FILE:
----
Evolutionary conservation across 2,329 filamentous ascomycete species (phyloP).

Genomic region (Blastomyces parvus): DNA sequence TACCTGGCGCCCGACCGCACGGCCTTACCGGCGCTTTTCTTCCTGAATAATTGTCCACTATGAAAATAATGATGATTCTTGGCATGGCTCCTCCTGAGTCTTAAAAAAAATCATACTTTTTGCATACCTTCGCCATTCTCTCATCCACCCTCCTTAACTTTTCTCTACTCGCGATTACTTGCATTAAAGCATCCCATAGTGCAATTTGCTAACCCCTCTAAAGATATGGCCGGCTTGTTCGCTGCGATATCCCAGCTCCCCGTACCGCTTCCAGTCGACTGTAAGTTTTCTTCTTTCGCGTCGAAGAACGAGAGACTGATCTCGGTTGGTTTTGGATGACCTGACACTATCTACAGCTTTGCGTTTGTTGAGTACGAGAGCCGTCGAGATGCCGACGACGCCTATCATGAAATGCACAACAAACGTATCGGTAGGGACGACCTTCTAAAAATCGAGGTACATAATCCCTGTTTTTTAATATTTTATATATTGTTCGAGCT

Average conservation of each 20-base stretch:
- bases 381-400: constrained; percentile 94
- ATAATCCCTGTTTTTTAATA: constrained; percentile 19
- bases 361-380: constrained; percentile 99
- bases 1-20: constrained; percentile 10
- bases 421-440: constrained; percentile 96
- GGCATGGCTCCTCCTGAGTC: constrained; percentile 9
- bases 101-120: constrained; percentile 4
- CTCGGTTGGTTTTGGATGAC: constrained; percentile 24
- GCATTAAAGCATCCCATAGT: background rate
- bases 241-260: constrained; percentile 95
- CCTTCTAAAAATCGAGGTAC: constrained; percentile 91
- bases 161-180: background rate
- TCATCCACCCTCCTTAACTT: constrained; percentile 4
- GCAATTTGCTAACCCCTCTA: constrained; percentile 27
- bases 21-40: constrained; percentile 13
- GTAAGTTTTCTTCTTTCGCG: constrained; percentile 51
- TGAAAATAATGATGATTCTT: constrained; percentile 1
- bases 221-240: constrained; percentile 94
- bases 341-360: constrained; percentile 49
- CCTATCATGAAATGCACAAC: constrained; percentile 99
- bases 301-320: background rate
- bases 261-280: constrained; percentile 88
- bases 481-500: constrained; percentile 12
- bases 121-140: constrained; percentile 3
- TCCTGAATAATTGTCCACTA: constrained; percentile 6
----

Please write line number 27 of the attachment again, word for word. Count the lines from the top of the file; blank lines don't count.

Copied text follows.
- bases 121-140: constrained; percentile 3